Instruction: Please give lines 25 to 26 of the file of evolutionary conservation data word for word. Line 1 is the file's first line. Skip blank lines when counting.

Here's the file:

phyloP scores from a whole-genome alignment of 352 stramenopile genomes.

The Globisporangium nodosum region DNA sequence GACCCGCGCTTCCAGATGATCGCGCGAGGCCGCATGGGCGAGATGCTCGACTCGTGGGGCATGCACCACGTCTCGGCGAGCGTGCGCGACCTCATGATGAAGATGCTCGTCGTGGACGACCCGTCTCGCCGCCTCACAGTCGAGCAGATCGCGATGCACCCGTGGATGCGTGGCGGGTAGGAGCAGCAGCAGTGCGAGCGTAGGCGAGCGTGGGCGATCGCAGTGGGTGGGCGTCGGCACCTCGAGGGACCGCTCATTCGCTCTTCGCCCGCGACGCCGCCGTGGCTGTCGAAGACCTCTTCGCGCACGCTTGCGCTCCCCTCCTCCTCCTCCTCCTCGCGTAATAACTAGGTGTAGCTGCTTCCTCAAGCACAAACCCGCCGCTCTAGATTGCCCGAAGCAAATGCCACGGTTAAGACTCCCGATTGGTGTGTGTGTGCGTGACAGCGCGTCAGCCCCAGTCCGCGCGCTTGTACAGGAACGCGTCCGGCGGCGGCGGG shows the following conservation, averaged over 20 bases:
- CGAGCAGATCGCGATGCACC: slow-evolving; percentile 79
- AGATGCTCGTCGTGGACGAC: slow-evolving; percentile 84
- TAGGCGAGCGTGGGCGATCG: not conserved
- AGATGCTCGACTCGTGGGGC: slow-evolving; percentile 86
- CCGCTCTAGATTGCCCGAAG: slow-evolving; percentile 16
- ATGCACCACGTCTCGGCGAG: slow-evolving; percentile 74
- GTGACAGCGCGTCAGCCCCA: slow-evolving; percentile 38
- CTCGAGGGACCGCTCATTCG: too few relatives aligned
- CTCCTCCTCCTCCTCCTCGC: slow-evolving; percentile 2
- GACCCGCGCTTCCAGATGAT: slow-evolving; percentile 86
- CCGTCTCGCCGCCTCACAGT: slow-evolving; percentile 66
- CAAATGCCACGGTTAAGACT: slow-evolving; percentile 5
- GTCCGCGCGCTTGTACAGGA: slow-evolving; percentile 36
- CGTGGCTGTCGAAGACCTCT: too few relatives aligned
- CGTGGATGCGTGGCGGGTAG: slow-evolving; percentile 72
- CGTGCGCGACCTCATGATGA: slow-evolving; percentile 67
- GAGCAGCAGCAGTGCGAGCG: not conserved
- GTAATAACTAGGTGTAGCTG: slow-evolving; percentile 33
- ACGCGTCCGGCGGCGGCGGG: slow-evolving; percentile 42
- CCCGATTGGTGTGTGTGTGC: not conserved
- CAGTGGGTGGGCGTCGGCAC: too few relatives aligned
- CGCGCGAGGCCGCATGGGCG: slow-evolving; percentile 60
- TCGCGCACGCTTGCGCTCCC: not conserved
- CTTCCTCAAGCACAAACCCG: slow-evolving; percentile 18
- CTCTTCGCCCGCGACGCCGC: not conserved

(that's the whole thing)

- TCGCGCACGCTTGCGCTCCC: not conserved
- CTTCCTCAAGCACAAACCCG: slow-evolving; percentile 18